Today at the Geneva International Motor Show, Apple announced CarPlay, with is the new name for "iOS in the car". It looks great!

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They are pitching it as "a Smarter, Safer & More Fun Way to Use iPhone in the Car", and I love the concept. We upgrade our phones every year or two, but our cars much less frequently than that. In-car entertainment systems are limited by the automotive industry’s product cycles, so they are basically already obsolete (in consumer terms) by the time the car hits the showroom. Enabling cars to piggy-back on the smart, GPS-navigating, voice-recognising, music-playing computers that we already carry in our pockets can only be a good thing.

If you take a look at a video of CarPlay in action, though, I see one huge issue.

Touchscreens in cars are a terrible idea. Old-school controls gave drivers haptic feedback: if you turn the dial one notch, you feel the click, and you get the next radio station, or one increment of temperature, or whatever it is. This is something drivers can do completely blind, without taking their eyes off the road.

It’s been at least a decade since cars could accommodate physical controls for all of their functions, so multi-function control systems like iDrive, Comand

or MMI were introduced to help with the plethora of systems and settings that modern cars require. All of these systems allow users to navigate hierarchical menu trees to control in-car entertainment, navigation, and vehicle settings.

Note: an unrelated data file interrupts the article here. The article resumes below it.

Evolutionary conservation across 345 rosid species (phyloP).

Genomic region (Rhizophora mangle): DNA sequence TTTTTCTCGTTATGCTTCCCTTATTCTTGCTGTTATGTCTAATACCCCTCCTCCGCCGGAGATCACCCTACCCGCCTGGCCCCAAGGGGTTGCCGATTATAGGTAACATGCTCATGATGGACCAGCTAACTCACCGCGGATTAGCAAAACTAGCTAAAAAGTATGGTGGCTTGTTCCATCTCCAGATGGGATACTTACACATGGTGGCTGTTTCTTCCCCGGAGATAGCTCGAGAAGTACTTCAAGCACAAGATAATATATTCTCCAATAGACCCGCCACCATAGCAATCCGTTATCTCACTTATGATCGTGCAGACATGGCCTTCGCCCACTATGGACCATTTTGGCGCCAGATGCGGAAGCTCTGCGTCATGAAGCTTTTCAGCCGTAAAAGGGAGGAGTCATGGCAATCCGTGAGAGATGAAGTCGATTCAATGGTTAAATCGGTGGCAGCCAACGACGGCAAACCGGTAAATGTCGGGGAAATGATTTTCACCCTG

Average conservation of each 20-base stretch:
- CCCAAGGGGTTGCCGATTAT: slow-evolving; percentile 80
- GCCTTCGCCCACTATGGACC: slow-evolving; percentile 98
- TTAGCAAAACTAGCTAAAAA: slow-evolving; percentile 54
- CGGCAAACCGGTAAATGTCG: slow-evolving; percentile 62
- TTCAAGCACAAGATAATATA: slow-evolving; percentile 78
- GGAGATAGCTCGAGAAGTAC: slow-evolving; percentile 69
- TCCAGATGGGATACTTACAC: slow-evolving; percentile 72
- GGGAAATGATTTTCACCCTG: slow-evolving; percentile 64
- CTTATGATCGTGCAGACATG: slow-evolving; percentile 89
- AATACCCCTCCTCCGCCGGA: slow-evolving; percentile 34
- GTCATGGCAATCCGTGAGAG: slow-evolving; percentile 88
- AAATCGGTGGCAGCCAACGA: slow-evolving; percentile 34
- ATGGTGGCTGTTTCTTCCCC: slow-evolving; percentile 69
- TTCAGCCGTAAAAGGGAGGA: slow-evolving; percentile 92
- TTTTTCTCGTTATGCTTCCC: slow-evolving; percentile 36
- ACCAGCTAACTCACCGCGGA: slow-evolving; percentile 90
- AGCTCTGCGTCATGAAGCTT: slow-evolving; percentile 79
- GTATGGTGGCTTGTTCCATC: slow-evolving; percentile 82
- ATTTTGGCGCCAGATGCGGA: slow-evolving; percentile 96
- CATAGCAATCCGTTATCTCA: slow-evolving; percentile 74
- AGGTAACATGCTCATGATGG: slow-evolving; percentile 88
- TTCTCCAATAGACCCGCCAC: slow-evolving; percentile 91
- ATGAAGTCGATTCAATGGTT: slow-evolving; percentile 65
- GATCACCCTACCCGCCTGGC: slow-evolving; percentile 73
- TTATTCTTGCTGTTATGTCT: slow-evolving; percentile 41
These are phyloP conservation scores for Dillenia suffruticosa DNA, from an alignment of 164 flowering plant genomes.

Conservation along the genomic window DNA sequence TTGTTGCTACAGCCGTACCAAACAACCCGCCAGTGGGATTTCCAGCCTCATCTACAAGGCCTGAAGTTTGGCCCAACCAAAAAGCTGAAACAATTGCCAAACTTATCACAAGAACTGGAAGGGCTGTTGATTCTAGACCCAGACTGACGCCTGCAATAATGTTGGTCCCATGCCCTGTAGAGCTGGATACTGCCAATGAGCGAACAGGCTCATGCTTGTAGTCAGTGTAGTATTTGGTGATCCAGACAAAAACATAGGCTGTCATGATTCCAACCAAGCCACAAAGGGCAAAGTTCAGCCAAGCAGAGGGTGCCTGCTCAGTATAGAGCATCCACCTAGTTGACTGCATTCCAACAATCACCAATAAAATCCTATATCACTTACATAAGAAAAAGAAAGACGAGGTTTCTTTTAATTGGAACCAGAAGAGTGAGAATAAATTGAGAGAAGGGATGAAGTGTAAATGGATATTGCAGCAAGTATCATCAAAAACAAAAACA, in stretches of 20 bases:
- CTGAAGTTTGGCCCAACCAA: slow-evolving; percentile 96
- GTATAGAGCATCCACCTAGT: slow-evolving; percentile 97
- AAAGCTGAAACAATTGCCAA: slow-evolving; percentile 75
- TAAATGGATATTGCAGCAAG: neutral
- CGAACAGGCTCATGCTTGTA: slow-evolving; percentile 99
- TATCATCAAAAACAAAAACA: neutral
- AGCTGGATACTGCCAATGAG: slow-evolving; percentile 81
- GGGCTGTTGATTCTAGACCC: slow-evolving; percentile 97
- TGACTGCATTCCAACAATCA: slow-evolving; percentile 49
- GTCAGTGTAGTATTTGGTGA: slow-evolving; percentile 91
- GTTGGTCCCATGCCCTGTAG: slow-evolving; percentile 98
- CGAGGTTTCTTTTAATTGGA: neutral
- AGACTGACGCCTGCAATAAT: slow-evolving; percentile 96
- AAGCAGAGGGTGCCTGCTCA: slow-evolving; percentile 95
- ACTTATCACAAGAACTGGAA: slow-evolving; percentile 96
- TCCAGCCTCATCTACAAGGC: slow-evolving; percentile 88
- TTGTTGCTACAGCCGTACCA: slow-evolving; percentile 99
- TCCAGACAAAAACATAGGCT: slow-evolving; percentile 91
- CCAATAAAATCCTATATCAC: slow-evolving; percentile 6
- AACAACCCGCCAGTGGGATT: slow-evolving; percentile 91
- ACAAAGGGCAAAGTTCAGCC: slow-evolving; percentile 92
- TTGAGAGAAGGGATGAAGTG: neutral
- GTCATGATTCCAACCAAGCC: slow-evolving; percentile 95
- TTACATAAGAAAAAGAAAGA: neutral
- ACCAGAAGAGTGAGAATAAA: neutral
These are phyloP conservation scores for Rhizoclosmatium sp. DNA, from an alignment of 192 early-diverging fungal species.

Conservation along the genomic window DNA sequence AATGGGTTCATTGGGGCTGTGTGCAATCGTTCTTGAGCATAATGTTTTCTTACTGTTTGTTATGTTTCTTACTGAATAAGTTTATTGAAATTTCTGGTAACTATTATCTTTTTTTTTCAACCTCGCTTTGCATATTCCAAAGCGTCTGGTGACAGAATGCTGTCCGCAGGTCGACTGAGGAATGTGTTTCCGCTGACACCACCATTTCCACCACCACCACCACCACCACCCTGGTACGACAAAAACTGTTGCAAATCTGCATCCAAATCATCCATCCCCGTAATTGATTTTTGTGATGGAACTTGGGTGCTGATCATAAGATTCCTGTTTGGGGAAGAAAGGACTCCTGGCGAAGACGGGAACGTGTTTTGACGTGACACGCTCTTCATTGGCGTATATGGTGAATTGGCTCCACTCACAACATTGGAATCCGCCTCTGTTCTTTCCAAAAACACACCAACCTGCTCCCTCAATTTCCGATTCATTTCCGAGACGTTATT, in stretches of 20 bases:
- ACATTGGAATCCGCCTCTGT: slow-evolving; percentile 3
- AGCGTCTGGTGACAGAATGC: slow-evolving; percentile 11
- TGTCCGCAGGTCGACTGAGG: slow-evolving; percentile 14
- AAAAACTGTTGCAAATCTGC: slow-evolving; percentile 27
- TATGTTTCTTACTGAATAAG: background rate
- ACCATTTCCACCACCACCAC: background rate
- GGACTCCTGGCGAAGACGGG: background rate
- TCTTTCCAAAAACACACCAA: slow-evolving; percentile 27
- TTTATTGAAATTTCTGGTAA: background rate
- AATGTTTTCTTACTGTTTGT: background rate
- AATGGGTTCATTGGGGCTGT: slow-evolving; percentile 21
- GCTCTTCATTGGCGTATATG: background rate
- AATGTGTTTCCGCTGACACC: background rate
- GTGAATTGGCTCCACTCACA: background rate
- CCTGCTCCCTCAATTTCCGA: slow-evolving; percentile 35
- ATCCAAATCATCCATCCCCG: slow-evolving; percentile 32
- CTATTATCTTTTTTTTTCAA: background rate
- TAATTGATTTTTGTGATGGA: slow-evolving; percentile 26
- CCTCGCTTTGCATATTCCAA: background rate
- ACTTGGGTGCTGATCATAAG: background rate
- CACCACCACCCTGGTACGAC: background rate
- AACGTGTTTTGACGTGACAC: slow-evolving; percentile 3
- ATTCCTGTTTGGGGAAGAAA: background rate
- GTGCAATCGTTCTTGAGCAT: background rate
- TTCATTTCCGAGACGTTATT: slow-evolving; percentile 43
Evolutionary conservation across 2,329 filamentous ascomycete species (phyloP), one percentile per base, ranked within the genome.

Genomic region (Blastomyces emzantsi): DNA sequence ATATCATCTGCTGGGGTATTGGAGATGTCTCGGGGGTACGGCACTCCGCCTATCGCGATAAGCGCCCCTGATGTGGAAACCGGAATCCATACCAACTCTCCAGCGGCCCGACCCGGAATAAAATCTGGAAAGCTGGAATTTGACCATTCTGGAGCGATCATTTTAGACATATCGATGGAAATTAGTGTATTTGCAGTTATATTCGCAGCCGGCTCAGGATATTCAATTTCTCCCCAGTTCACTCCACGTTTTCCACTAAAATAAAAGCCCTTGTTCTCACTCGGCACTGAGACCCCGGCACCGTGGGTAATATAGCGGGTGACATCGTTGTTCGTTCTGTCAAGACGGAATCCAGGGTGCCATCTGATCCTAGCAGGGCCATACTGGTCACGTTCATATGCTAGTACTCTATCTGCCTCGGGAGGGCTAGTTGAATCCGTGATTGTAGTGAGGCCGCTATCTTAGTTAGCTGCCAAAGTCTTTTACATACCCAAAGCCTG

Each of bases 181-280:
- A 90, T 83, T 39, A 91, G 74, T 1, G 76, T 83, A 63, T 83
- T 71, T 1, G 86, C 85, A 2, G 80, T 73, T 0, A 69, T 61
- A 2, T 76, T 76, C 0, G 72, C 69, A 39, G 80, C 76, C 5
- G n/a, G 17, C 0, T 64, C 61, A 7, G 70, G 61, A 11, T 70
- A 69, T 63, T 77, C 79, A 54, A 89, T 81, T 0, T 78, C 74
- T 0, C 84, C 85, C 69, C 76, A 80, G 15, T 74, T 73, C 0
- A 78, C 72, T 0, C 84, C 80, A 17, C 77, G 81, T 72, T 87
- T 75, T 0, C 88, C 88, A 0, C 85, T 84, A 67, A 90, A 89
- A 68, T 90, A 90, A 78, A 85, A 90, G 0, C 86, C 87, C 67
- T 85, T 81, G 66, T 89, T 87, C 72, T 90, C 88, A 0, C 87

These systems are still better than touchscreens, though, because at least the driver’s hand rests on the one control, and that control still has tactile increments to it. The haptic feedback from those clicks is enough for seasoned users to be able to navigate the menu tree with only occasional glances at the screen - very important at highway speeds.

Touchscreens are terrible for non-visual feedback. Users have no idea, short of looking at the screen, whether their action achieved the result they wanted or not.

Apple’s suggestion of using Siri is not much of a fix. I like Siri and use the feature a lot in my car to dictate e-mails or messages, but it depends entirely on network access. Out of major cities - you know, where I take my car - network access is often insufficient to use Siri with any reliability, so drivers will almost certainly need to use the touchscreen as well.

I really hope that CarPlay also works with steering-wheel mounted controls, as those allow control with an absolute minimum of interruption. If we could have audio feedback that did not require network access, using the existing Accessibility text-to-speech functionality in iOS, that would be perfect.